Never let it be said “The Inquirer” doesn’t know how to grab attention: “The Internet is doomed until European businesses and organizations begin to move towards IPv6.”
That’s their quote from Neelie Kroes, vice president of the European Commission responsible for the Digital Agenda. Rather nicely frames the importance of the issue, doesn’t it?
At the recently German IPv6 summit, in addition to that dire pronouncement, Kroes also said Europeans are “starting to see close ahead of us the consequences if we don't make the switch to IPv6.”
Indeed, but they’ve probably been overshadowed just a tad by the consequences of the euro disintegrating. There is a hierarchy of catastrophic events after all.
But the Internet running out of space, yes, that’s a problem. "More people online; more ways of getting online; more applications and devices online. All these developments put greater demands on our networks, and require ever higher performance from them," Kroes said, bringing attention back to the point: “The Internet cannot adjust to these developments, cannot continue to grow and function properly, without sufficient IP addresses."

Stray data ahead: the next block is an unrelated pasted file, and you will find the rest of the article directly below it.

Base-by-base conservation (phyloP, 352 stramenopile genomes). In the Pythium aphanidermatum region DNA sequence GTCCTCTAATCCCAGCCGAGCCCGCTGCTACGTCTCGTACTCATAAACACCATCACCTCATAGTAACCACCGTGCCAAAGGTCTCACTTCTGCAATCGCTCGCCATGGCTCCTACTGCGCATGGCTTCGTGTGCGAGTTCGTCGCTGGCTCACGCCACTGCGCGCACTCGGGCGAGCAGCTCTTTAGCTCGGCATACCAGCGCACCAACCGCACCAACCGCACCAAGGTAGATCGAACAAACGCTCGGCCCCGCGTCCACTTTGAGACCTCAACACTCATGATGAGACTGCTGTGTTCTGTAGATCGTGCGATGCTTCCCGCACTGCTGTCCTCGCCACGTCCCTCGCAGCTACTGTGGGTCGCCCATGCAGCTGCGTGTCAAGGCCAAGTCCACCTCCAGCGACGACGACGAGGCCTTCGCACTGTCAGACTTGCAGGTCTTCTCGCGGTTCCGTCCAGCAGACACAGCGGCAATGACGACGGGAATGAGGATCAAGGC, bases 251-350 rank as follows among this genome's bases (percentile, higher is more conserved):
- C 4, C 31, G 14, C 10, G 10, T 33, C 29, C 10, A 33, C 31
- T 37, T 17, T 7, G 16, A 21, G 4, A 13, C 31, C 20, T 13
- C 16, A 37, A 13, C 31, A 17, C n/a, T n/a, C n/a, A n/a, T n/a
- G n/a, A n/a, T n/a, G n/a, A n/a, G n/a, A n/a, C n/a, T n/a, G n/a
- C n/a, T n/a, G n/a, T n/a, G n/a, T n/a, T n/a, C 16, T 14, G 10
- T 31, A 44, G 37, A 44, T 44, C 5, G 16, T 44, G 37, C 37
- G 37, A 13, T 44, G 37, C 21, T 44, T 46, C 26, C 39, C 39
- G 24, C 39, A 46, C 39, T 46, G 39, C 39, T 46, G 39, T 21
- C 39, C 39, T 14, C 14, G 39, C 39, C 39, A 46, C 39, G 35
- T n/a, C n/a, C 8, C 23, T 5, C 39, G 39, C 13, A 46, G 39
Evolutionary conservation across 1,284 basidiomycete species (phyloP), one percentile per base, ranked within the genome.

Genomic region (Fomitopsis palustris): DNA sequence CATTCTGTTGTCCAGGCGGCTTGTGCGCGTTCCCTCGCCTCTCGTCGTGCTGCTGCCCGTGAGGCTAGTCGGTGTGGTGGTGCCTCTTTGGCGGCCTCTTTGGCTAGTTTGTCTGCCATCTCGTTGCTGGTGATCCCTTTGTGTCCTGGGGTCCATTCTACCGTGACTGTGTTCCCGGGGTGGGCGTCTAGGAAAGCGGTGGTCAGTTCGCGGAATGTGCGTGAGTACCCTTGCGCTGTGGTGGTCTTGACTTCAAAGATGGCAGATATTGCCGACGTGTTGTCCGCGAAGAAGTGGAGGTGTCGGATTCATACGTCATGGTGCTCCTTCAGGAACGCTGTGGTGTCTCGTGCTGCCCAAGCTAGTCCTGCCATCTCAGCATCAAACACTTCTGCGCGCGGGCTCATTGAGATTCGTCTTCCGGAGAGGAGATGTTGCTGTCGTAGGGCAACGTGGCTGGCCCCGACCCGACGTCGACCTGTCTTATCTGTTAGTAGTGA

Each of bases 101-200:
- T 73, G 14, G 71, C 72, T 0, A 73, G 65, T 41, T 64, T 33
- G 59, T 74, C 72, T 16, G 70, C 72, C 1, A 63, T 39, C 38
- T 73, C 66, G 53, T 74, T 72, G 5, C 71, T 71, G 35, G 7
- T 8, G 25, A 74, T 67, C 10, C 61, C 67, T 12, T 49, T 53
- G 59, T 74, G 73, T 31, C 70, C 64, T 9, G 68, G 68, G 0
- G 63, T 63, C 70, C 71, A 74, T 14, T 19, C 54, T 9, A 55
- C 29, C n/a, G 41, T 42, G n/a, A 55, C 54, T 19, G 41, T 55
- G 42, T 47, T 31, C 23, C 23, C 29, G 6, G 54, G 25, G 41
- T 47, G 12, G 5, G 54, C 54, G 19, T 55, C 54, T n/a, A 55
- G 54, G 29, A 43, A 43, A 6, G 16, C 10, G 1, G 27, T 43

IPv6 would, in fact, allow for many, many new locations on the World Wide Web than IPv4 addresses currently do. It’s not that anybody running around loose on the streets disputes this, as she notes the EC has backed the protocol since 2002, but adoption has been slow.
How much of a difference will it make? The Inquirer runs the numbers: “Moving on to IPv6 will extend address space from the 4 billion addresses we have now to over 300 trillion trillion trillion,” Kroes says, comparing it to the number of grains of sand on a beach.
Yeah, that’d give us the lebensraum we need for a few more years.
One company that stands ready to help companies prepare for IPv6 is Coyote Point Systems (News - Alert), a provider of load balancer technology. Recently Bill Kish, alpha coyote for the company, wrote a company blog post on why companies should transition to IPv6.
He starts out with a good, clear explanation of the situation. The pool of unallocated IPv4 addresses will be exhausted sometime before the end of the year, and the anticipation of this has led to several new technologies, including IPv6, which according to Kish was developed in 1998.
Will IPv6 be able to handle the load for a while? Considering how the Internet-to-Internet Protocol Version 6 under discussion can support 3.4x1038 addresses, we’ll give it a qualified “yes.”
To read more about Kish’s thoughts, click here. David Sims is a contributing editor for TMCnet. To read more of David’s articles, please visit his columnist page. He also blogs for TMCnet here.
Edited by Carrie Schmelkin